Two weeks ago, I storified a short piece about Adam Elkus’ decision to stop referring to unmanned aerial vehicles/remotely piloted vehicles as “drones.” In it, Adam acknowledges that while it is better to use common language instead of jargon, “drones” is such an inaccurate term and so weirdly distorted from the reality of these machines.
This was highlighted especially well by a tweet from Teju Cole which read, simply, “Drones are guns too.” If this is where the common language takes us, it has become so over broad as to be useless. Certainly, there are some drones that deliver payloads, in much the same way that guns deliver bullets, but saying that “these are both weapons” is not a terribly useful point. At the very least, it misses the defining point of drones, which is not that they are weapons (and plenty aren’t, as they perform surveillance tasks), but that they are unmanned.
This does not mean, not yet, that because the machines are unmanned that they are undirected. The “p” in “RPV” is for “piloted,” and when drones aren’t assumed to be the apocalypse, this slips into the discourse, but often with an aside about piloting drones being like the a video game, as though that is enough to rule it out as an actual, deliberate, human activity.
Take, for example, this cartoon by Matt Bors from early June:
The drones being portrayed here are clearly a caricature of what people think drones can do, but look how autonomous they are. The drone is free from what makes humans expensive, like union membership and pensions, and as an independent actor it has no accountability. Drones freely roam the skies, acting with impunity and reporting back only to their cold mechanical programming. Drone as portrayed may as well be a Terminator or Cylon, for all the control humans have over it.
Drones may some day get to that point. But right now the robots we refer to as drones are piloted. There’s a pension for that pilot, and while there is some ambiguity over accountability when the pilot is a civilian, when they’re a uniformed soldier they fall under the Geneva conventions. And despite critics deriding those pilots as desensitized, video-game killers, those assumptions are increasingly being proven wrong, drone centers are adapting to the same psychological challenges that are encountered in the field.
Although pilots speak glowingly of the good days, when they can look at a video feed and warn a ground patrol in Afghanistan about an ambush ahead, the Air Force is also moving chaplains and medics just outside drone operation centers to help pilots deal with the bad days — images of a child killed in error or a close-up of a Marine shot in a raid gone wrong.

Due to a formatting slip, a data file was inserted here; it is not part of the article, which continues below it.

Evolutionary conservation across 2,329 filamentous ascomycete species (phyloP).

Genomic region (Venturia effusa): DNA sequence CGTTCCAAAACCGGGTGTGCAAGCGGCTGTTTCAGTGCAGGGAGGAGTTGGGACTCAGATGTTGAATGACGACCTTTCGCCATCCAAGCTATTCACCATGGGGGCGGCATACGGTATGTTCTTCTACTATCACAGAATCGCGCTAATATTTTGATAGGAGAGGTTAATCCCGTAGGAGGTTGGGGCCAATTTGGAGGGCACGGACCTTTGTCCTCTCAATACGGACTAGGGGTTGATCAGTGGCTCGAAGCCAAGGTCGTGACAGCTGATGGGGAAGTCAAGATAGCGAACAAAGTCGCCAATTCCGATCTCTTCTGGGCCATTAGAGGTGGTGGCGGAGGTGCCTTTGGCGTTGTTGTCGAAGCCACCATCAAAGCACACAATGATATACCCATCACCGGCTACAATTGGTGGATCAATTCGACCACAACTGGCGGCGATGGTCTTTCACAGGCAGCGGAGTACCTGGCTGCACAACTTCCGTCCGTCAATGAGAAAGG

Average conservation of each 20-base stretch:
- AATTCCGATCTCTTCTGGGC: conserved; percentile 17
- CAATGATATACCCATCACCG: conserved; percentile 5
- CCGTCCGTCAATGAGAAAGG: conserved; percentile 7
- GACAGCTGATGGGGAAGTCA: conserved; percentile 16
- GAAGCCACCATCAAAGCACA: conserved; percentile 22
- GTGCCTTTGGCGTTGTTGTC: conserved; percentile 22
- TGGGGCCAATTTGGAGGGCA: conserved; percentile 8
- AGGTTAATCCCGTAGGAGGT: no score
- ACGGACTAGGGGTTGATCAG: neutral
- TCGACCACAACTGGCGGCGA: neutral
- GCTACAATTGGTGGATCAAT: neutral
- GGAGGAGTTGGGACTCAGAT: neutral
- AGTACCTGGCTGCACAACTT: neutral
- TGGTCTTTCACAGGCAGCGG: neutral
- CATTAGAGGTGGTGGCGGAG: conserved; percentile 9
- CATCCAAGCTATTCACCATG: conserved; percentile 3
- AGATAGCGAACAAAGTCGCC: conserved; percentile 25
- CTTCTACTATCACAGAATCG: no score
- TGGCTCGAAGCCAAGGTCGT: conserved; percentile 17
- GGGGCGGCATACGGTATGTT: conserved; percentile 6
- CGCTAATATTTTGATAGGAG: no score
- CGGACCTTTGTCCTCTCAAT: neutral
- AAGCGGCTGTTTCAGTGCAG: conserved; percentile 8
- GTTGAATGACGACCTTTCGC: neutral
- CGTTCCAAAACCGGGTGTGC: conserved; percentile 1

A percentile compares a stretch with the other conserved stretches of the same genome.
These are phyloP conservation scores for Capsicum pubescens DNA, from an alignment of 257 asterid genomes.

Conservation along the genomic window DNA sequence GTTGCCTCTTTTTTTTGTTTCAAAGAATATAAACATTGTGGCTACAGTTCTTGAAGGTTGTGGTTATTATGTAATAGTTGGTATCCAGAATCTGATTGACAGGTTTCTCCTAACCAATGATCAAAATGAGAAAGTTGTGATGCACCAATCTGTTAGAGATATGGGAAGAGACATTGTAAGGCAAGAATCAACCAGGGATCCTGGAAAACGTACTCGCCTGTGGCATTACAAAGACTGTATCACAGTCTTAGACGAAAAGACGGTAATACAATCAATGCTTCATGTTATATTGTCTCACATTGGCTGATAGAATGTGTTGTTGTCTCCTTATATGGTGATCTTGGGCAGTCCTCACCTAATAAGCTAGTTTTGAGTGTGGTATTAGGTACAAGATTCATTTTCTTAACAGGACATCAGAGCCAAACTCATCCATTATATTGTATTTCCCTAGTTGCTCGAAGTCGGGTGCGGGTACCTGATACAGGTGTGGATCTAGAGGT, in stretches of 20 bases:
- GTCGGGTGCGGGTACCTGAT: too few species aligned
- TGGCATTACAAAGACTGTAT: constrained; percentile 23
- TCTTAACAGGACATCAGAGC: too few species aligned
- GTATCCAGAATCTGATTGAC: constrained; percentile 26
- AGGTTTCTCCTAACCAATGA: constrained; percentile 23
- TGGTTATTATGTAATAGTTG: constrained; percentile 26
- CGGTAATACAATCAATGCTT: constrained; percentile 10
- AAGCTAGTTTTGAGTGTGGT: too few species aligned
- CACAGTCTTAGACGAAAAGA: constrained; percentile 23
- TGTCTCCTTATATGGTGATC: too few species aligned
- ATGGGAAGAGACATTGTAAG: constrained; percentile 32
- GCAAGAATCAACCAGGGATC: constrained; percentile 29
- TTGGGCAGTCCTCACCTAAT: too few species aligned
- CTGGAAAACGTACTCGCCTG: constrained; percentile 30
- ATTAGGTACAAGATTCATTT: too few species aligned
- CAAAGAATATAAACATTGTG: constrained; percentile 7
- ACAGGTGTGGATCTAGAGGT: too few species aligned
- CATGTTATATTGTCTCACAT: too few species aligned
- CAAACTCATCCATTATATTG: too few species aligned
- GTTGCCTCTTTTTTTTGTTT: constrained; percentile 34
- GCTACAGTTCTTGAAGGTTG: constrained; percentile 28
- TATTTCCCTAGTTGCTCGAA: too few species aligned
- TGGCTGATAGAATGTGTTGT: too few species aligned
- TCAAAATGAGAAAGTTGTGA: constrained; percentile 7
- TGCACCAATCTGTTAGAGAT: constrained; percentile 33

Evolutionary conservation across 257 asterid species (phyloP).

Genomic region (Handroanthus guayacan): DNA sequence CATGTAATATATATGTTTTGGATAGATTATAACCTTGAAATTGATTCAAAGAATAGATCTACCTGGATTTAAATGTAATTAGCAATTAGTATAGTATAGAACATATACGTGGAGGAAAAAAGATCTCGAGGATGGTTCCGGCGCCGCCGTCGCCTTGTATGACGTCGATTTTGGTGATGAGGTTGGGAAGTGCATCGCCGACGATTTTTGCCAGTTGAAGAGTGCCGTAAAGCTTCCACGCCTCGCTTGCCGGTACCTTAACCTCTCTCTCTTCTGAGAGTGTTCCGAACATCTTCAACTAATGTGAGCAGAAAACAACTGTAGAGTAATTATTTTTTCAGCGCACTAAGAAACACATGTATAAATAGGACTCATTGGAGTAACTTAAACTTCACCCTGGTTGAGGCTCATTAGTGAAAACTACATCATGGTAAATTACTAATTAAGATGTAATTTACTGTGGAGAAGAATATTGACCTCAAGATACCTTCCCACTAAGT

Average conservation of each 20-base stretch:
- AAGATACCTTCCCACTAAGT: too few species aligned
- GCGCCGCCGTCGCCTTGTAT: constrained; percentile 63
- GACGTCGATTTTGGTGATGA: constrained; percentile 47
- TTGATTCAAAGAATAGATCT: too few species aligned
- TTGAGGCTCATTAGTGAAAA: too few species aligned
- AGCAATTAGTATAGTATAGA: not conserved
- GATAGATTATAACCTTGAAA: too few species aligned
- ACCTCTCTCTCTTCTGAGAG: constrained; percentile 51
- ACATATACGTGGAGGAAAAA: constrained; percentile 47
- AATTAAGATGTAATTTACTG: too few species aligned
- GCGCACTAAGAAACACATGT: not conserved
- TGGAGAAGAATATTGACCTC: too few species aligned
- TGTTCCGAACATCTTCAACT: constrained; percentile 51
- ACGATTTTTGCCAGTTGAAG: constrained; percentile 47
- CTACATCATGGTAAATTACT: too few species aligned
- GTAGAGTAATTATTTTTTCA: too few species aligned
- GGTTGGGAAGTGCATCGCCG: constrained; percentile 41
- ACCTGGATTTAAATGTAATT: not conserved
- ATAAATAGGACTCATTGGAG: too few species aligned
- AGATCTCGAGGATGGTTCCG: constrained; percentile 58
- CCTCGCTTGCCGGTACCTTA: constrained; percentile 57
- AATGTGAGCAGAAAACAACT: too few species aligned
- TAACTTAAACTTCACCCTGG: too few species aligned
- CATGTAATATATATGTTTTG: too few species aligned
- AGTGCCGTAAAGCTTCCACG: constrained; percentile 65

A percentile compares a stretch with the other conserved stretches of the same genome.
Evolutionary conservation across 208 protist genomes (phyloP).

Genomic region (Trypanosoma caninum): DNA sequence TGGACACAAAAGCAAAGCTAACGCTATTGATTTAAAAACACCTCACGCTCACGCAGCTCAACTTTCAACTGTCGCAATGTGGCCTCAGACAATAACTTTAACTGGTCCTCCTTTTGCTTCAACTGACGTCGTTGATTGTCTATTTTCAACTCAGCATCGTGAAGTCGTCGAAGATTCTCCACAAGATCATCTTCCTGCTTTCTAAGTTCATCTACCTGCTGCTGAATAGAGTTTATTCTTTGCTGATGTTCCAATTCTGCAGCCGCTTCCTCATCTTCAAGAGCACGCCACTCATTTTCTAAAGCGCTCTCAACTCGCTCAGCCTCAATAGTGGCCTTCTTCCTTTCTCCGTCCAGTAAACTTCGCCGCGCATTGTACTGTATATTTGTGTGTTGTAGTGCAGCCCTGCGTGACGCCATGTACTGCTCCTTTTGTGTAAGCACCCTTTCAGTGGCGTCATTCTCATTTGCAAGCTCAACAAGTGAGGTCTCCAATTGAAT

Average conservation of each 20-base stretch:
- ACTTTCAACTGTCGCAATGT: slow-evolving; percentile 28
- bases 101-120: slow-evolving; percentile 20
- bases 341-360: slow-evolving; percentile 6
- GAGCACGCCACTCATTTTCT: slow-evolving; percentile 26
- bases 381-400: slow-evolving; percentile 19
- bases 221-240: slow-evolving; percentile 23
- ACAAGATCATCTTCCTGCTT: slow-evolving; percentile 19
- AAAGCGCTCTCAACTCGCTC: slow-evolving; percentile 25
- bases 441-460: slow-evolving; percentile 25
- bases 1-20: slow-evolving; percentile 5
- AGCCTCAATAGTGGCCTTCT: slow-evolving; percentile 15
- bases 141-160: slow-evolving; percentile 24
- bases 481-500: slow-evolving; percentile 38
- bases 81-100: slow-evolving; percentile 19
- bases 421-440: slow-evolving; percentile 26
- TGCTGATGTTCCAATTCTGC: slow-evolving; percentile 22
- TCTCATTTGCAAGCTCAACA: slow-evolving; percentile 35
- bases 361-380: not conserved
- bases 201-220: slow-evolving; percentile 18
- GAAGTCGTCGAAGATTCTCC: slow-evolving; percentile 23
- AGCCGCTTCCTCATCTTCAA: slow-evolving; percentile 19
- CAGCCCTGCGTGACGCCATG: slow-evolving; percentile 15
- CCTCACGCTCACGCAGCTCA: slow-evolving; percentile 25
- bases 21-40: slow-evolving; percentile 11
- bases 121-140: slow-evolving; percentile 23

Autonomous killing machines don’t need chaplains, but people tasked with watching and occasionally firing into compounds certainly do. By treating the machine as new and independent, we downplay the very real experiences of the pilots.* The robot discourse, much like the video game discourse, distracts from the unchanged nature of war. It obscures the humans actually executing policy. Most tellingly, it makes US warfighting seem detached from the reality in which it takes place. Sarah Wanenchuk, at Cyborglogy, highlights this quite well:
I think that Scarry and Bourke actually have it pretty much correct: the subtle dehumanizing effects of increasingly augmented warfare are not in the practice of the war-fighting itself but in the collection of official discourses that we construct around that warfare. We like to think of more highly technical warfare as cleaner, more controlled, less messy, less human – at least on our end. This kind of discourse is classically digital dualist; it assumes that the relationship between physical and digital – or between human and technological – is zero-sum in nature, and that less of one is necessarily more of the other. It rejects the notion that humanity and technology have been, are, and will be enmeshed, that the relationship between the two is complex and constantly evolving.
If we assume our weapons act of their own will, we’re free from thinking about the goal which that violence is supposed to serve. This is a debate we’ve been meaning to have for a long time, but so long as we’re distracted by the newness of the tech and we let science fiction stand in place of genuine understanding, we’ll continue to see wars fought without aims by weapons without controllers.
*Incidentally, this is something that has been done with air power for a long time:
Aerial bombardment of urban centers is credited with being a milestone in the history of direct civilian targeting. The guilt and psychological fallout that pilots in bombers feel has been correlated to the height at which they were flying at the point that they let their payload drop.